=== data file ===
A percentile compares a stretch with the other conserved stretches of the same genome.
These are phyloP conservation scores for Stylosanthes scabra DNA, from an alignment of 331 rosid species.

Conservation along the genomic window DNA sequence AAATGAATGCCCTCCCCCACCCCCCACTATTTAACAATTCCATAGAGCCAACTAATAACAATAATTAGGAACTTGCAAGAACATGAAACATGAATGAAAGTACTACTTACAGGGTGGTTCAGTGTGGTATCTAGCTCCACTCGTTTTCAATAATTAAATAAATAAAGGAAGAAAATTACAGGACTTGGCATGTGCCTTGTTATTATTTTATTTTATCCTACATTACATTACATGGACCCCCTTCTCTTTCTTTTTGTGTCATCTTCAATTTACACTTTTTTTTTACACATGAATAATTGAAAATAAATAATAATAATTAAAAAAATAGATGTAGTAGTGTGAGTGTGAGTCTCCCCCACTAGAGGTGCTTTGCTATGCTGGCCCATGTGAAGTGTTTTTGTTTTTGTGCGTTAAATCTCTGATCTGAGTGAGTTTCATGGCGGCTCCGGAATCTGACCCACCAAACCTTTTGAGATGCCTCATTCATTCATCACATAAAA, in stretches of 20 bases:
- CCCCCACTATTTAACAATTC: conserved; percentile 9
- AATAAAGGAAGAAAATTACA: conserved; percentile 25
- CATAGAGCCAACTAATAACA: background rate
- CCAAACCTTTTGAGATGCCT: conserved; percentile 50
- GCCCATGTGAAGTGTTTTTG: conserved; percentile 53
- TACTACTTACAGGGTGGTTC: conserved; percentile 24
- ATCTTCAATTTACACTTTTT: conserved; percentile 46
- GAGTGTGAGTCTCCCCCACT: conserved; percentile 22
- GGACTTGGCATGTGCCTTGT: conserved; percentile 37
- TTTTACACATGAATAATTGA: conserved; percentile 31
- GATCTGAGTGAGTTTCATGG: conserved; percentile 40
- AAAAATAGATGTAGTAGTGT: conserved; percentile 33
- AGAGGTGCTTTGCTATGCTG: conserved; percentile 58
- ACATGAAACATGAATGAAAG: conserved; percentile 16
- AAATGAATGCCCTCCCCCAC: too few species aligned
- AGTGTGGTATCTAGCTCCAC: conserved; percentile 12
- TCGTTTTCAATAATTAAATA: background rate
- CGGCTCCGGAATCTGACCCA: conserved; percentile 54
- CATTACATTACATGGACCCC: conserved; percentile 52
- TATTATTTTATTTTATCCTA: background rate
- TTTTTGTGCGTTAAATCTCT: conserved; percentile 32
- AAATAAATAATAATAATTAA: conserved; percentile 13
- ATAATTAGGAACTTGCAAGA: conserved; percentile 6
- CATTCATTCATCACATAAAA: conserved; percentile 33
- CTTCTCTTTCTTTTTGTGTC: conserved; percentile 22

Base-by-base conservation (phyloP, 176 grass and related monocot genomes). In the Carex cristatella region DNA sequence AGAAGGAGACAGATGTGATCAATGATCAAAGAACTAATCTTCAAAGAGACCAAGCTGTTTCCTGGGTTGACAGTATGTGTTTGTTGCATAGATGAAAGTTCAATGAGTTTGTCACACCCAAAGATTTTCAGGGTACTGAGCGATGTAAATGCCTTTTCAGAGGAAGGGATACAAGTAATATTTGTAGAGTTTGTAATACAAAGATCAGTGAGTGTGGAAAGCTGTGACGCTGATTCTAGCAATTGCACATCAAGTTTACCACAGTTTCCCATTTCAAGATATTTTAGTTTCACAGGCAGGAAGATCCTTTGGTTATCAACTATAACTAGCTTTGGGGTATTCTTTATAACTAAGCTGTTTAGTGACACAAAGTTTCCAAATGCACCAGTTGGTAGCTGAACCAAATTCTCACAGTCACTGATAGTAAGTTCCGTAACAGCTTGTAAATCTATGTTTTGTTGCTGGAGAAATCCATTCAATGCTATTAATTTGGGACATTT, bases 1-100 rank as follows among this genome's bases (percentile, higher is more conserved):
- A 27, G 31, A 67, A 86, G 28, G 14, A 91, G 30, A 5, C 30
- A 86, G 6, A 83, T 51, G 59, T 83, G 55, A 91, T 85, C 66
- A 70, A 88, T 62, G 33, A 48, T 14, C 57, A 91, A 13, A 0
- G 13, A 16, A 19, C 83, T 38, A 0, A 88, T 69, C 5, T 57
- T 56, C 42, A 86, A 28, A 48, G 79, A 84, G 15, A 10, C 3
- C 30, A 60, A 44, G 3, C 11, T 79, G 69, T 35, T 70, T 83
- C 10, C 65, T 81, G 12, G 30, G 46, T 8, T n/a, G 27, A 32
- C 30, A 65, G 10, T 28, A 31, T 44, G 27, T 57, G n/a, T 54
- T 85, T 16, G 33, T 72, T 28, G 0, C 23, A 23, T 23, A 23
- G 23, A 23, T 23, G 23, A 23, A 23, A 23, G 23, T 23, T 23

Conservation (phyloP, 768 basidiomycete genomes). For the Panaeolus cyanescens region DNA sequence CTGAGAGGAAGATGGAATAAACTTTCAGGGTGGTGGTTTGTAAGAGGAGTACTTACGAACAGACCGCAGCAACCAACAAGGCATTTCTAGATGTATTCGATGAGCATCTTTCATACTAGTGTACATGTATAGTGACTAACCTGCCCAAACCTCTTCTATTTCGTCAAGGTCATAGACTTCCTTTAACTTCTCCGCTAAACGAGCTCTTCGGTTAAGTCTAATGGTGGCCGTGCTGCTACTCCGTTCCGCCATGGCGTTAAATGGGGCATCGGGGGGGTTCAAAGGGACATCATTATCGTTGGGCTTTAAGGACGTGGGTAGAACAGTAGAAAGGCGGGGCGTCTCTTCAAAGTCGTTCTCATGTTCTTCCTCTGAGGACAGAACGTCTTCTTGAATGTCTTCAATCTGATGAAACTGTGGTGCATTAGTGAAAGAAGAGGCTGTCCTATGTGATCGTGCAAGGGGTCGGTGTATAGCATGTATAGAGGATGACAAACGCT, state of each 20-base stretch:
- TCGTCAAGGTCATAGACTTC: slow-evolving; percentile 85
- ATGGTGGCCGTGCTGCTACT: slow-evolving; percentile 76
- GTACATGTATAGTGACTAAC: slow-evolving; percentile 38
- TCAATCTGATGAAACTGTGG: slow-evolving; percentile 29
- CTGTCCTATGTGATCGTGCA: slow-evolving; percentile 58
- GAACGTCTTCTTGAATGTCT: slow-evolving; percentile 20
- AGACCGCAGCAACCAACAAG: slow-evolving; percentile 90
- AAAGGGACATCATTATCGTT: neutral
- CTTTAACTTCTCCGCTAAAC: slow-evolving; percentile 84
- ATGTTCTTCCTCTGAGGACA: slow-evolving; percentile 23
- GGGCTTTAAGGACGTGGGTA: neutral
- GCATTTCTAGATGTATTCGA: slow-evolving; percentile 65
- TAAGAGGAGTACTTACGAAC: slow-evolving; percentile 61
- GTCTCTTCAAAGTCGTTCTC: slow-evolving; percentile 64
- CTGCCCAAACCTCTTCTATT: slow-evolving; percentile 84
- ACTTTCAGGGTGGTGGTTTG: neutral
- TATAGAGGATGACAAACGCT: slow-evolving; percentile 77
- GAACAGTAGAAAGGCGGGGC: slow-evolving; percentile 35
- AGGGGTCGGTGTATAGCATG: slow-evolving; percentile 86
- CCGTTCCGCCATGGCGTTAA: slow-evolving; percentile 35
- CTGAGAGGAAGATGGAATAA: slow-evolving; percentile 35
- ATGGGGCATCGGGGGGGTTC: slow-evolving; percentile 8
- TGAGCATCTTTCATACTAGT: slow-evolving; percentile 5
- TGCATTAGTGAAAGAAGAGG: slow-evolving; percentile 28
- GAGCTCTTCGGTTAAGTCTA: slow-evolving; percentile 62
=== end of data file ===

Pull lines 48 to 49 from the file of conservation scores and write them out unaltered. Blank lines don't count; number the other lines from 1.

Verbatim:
- AAAGGGACATCATTATCGTT: neutral
- CTTTAACTTCTCCGCTAAAC: slow-evolving; percentile 84